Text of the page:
President Barack Obama is a Christian (despite the fact that most Republicans apparently still believe that his “deep down” beliefs are Muslim, according to one poll conducted last year.)
In fact, according to the Public Religion Research Institute, there have only been four “religiously unaffiliated heads of state in American history,” the last being Rutherford B. Hayes, who left office in 1881. This, however, does not mean that they did not believe in God.
Perhaps the most famous unaffiliated president was Abraham Lincoln, who wrote in 1846:
“That I am not a member of any Christian Church, is true; but I have never denied the truth of the Scriptures; and I have never spoken with intentional disrespect of religion in general, or of any denomination of Christians in particular.”
Now it is almost unconscionable to think of a president who didn’t believe in God. In fact, a poll last year by the Pew Research Center found that not believing in God was the most negative trait a presidential candidate could have among a variety of options, even more negative than having an extramarital affair.
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Furthermore, in the House and Senate at the beginning of this session of Congress, 92 percent of members were Christian, 5 percent were Jewish, 0.4 percent each were Buddhist and Muslim and just 0.2 percent were unaffiliated. For those doing the math, that leaves only one member unaffiliated: Rep. Kyrsten Sinema, D-Ariz.
But how long can this overrepresentation of Christianity and underrepresentation of the unaffiliated last in government? According to a Pew report released last week, “The Christian share of the U.S. population is declining, while the number of U.S. adults who do not identify with any organized religion is growing.” In fact, the percentage of adults who “describe themselves as Christians has dropped by nearly 8 percentage points in just seven years,” from 78.4 percent in 2007 to 70.6 percent in 2014.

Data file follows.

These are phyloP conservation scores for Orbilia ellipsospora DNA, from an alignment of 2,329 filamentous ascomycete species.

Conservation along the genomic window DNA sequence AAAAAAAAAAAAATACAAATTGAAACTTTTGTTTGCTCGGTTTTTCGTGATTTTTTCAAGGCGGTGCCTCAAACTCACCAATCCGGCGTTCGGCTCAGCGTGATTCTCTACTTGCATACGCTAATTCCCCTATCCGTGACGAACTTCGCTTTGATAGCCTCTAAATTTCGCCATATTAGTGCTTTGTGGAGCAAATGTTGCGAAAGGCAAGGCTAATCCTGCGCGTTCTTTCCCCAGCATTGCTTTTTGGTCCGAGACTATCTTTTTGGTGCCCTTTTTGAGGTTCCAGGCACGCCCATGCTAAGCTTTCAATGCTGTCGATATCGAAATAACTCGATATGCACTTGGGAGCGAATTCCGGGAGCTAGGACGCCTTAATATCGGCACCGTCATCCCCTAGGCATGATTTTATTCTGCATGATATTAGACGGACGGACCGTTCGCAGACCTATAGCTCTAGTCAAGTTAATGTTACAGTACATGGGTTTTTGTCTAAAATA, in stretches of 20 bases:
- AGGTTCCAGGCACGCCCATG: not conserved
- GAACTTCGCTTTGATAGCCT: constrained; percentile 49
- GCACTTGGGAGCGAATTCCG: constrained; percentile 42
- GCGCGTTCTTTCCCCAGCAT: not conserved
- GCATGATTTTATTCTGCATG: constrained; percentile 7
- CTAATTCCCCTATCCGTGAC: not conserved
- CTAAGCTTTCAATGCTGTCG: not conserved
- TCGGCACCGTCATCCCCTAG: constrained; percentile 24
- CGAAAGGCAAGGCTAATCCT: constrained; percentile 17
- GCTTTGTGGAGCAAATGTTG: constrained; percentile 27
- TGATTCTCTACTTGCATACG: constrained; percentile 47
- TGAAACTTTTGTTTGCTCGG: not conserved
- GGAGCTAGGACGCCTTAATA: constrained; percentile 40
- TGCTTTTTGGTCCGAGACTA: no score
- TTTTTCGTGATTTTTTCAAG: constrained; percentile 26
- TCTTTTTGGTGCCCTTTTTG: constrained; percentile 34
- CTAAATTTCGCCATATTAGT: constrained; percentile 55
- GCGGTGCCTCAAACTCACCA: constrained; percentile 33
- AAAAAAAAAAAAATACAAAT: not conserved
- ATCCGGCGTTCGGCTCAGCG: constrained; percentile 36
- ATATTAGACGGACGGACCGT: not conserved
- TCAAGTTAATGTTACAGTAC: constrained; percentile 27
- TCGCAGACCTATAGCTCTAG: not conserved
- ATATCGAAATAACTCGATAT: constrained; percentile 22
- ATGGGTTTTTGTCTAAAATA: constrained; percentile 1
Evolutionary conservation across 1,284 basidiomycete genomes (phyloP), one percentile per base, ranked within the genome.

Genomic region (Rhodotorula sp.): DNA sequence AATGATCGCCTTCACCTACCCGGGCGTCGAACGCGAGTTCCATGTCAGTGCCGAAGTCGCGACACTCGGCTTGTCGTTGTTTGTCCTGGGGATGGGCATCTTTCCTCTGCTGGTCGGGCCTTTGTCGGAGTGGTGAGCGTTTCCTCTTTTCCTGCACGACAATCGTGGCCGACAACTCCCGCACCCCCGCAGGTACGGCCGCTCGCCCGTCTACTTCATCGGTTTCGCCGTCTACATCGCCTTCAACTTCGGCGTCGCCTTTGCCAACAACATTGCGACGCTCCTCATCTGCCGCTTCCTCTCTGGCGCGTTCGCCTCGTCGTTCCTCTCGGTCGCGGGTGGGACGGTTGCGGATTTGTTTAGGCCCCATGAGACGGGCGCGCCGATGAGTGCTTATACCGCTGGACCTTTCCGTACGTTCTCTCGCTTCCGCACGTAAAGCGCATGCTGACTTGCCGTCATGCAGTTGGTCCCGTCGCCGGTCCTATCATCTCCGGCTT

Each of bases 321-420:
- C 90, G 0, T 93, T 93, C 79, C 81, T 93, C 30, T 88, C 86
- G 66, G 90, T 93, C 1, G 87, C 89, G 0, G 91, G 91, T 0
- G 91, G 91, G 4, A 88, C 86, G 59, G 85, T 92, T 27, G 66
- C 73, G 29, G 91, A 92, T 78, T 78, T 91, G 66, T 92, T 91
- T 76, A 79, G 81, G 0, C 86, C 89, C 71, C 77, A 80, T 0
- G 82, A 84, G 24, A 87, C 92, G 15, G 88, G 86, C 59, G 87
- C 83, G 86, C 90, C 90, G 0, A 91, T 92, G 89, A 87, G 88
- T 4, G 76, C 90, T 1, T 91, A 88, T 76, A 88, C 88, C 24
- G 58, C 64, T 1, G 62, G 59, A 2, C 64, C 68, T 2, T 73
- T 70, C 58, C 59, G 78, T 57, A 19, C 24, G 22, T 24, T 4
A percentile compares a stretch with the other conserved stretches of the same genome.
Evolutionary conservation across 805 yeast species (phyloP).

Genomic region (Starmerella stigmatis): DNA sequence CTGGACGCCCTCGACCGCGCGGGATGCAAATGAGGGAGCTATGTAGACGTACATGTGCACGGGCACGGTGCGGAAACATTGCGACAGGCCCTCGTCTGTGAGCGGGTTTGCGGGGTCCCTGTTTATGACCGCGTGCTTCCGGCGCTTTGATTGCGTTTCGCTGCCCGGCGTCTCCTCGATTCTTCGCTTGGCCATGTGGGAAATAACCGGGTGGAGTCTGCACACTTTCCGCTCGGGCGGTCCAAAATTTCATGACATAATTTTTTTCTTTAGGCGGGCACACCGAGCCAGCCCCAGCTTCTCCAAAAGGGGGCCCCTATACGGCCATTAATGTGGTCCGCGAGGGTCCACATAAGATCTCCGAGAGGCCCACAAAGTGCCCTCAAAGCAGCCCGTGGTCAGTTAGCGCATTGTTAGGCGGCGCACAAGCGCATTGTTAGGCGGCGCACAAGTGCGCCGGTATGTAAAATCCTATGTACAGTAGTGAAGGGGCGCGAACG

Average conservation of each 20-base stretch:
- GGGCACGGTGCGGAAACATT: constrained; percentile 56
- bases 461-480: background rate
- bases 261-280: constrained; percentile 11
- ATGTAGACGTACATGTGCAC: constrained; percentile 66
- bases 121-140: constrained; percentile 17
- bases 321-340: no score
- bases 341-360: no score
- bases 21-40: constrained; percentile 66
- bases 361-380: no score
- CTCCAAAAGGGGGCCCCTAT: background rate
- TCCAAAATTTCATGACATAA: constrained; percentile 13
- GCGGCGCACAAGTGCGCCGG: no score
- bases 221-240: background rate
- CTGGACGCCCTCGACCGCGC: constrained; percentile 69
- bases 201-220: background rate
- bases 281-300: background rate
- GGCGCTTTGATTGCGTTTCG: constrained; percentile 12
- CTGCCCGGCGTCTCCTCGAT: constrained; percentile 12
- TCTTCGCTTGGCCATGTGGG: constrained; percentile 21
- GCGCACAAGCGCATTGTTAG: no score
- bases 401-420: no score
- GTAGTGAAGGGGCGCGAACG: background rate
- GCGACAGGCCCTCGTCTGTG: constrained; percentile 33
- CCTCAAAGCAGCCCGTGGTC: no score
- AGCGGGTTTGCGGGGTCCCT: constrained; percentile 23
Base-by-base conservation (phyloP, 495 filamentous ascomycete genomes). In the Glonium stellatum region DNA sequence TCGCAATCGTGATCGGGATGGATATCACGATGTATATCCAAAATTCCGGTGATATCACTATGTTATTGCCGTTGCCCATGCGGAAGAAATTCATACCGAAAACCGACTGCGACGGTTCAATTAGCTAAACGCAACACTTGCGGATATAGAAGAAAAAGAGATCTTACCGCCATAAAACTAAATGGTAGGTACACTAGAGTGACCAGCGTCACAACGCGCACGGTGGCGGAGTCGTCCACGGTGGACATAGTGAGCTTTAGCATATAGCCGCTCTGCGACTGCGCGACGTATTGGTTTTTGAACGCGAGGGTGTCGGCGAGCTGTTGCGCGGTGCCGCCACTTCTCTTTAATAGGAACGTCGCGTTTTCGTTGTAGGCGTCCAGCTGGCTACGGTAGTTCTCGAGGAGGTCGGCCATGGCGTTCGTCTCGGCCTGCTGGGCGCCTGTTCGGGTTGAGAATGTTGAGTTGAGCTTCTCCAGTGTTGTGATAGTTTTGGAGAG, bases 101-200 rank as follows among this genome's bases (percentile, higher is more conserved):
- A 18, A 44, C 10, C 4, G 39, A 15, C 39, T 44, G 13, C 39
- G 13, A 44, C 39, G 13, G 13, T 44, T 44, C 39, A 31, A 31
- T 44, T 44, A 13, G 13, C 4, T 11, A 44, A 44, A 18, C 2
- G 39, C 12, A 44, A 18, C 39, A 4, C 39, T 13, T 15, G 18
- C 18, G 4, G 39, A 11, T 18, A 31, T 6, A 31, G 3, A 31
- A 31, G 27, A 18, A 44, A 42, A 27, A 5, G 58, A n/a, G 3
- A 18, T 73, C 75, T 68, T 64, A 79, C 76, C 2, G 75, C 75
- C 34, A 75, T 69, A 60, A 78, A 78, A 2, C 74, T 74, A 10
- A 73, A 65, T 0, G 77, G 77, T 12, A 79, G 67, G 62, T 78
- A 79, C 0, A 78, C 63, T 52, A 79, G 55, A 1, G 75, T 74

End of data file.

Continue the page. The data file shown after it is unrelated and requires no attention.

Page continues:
But the report also found, “Over the same period, the percentage of Americans who are religiously unaffiliated – describing themselves as atheist, agnostic or ‘nothing in particular' – has jumped more than 6 points, from 16.1 percent to 22.8 percent.” Much of the change comes from younger people. According to the report, “About a third of older millennials (adults currently in their late 20s and early 30s) now say they have no religion, up nine percentage points among this cohort since 2007, when the same group was between ages 18 and 26.”
This begs the question: How much longer will this be thought of as a strictly Christian nation (if it ever really was one) with an overwhelming Christian government?
In March, Kevin M. Kruse, a professor of history at Princeton University, argued in The New York Times Sunday Review that “the founding fathers didn’t create the ceremonies and slogans that come to mind when we consider whether this is a Christian nation. Our grandfathers did.” This, according to Kruse, began with anti-New Deal business leaders in the 1930s who linked capitalism to Christianity as a public relations move.
From there, the idea of America as a Christian nation grew and expanded so that, according to Kruse: “Public Policy Polling reported that 57 percent of Republicans favored officially making the United States a Christian nation. But in 2007, a survey by the First Amendment Center showed that 55 percent of Americans believed it already was one.”
But what comes of this idea of a Christian nation as the percentage of Christians drops and the percentage of the unaffiliated rises?
We already see a rising sentiment in America that Christianity is under attack and losing the culture wars. Some even try to link Christian persecution abroad to the plight of Christians in this country.
It is true that “Christians in the Middle East and Africa are being slaughtered, tortured, raped, kidnapped, beheaded, and forced to flee the birthplace of Christianity,” as Kristen Powers wrote in The Daily Beast. And the recent rise of the Islamic State has made spectacle of the killings of Christians.
But, it seems to severely cheapen the plight of those Christians whose lives were disrupted, destroyed or even taken by comparing them to American Christians who are simply seeing their reach and influence wane. The issue in this country is less that Christians are persecuted as much as peevish.
If the unaffiliated are to make their presence felt in terms of more representation, it will most likely come on the Democratic side. As PRRI points out, in 1980 unaffiliated support for Jimmy Carter over Ronald Reagan was by a margin in the single digits by percentage; in 2012, they supported Obama over Mitt Romney by 51 percentage points.
That time will come, I believe. But for now, unaffiliated is an identity as yet unaware of its power.